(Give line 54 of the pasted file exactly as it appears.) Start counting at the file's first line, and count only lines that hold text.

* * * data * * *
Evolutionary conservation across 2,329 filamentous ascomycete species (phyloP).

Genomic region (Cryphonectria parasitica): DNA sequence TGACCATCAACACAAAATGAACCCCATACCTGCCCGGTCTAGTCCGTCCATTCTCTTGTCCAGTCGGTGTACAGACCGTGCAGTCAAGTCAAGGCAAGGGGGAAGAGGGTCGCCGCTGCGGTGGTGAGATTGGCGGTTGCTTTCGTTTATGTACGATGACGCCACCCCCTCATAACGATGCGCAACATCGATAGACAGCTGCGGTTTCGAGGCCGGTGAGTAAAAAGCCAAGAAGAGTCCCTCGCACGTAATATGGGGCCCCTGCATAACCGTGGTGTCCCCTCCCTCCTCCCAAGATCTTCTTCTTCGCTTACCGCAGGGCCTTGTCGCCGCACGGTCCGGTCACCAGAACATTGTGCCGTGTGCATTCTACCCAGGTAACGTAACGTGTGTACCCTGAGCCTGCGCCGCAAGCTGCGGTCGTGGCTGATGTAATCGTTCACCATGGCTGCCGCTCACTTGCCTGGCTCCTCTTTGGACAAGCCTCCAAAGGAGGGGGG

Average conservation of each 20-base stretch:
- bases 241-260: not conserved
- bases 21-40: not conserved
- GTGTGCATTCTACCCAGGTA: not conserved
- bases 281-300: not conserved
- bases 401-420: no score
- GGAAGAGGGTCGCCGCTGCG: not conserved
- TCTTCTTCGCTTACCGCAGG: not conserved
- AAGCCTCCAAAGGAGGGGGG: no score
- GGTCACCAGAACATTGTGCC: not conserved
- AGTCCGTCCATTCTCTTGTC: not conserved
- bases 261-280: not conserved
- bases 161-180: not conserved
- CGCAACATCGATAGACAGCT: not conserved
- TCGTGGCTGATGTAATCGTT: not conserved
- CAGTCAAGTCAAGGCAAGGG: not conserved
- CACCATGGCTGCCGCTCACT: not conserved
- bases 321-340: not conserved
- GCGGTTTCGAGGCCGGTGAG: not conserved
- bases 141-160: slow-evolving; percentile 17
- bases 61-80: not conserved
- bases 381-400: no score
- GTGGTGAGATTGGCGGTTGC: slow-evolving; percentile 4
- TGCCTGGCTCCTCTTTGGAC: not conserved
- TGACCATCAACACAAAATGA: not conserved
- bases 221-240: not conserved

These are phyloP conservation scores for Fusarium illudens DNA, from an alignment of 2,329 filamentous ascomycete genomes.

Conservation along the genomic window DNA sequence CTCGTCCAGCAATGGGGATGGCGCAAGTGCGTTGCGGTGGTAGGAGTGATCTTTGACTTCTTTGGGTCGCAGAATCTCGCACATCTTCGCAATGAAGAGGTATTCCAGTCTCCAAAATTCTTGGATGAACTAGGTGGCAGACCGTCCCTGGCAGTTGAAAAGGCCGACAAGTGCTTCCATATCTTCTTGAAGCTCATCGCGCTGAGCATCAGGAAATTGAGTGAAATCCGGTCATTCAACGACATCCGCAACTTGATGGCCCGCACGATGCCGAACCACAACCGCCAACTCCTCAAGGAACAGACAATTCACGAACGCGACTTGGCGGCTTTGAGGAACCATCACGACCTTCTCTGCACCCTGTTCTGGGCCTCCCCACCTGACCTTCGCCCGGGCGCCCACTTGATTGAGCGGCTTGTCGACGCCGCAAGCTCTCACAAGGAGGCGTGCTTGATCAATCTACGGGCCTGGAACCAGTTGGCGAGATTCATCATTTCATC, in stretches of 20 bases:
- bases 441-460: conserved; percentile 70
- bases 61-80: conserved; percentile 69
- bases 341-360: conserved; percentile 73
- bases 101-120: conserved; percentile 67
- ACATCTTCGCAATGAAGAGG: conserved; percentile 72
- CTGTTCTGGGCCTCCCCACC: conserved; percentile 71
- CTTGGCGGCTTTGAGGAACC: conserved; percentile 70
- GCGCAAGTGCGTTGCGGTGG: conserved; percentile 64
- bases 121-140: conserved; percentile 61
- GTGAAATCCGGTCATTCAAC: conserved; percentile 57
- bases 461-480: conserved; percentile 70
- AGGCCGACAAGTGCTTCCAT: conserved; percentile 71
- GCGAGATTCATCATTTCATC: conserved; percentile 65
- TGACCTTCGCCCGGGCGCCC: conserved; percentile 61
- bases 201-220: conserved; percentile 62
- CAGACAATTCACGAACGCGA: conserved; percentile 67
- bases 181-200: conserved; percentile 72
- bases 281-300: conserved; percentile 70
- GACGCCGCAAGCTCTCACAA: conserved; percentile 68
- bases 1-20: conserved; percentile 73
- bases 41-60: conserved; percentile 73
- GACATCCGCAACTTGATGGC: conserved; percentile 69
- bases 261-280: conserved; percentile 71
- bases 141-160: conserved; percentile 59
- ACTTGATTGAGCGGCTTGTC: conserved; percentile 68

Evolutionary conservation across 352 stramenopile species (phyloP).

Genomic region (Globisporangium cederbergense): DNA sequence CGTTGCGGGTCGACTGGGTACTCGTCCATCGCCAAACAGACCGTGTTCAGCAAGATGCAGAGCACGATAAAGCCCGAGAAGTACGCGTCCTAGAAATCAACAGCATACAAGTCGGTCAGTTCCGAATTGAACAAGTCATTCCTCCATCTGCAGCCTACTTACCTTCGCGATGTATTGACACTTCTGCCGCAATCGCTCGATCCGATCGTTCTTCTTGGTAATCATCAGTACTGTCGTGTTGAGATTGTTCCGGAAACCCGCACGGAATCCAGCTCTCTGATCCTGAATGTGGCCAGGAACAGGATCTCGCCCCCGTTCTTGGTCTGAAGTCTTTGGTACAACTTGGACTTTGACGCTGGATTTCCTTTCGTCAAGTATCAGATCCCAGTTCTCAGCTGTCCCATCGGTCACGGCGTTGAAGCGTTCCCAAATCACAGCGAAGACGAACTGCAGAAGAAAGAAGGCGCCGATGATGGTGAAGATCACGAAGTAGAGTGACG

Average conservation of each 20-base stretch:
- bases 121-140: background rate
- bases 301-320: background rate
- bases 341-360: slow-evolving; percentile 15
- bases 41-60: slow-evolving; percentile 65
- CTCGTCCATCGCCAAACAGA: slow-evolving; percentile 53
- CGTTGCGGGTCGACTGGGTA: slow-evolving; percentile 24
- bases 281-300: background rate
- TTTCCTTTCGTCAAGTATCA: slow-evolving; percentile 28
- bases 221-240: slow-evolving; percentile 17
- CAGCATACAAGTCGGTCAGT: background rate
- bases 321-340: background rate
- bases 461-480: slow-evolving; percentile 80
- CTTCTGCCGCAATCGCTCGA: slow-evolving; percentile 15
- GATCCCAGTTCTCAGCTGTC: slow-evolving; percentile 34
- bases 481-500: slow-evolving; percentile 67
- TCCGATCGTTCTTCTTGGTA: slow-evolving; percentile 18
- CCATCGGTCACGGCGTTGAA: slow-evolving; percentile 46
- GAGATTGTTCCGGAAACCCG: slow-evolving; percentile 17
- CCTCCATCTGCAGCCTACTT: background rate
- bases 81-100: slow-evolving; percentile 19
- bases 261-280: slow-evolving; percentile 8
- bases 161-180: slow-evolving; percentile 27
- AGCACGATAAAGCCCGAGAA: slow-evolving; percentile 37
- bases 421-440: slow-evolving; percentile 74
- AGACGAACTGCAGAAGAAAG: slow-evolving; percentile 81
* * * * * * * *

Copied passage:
- bases 141-160: conserved; percentile 59